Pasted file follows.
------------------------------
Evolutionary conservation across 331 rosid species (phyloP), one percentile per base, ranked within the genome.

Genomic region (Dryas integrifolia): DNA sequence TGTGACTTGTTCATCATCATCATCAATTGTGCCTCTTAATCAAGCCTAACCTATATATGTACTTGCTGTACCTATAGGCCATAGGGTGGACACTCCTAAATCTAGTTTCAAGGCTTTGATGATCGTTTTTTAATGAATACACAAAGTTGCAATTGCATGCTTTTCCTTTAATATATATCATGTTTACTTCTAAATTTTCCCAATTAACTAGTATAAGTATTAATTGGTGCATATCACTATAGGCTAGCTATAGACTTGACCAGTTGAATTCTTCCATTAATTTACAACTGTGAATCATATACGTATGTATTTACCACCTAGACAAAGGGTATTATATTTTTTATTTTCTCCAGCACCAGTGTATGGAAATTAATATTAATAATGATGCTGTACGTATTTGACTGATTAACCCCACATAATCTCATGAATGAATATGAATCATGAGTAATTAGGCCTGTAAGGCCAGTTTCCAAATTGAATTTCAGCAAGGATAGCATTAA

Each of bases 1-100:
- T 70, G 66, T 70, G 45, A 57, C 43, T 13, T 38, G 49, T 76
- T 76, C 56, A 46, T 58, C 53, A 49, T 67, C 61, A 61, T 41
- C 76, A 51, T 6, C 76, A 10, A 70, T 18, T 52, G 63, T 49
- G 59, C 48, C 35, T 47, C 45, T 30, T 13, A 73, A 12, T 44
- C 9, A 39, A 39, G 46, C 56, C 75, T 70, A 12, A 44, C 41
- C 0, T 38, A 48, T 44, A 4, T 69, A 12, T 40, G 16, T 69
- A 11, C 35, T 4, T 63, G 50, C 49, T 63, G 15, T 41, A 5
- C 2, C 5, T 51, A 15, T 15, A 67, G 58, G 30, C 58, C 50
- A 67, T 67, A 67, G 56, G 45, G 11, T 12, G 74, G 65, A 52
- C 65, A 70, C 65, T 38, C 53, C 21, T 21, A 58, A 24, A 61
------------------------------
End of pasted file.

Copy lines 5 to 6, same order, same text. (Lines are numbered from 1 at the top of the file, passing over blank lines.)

- T 76, C 56, A 46, T 58, C 53, A 49, T 67, C 61, A 61, T 41
- C 76, A 51, T 6, C 76, A 10, A 70, T 18, T 52, G 63, T 49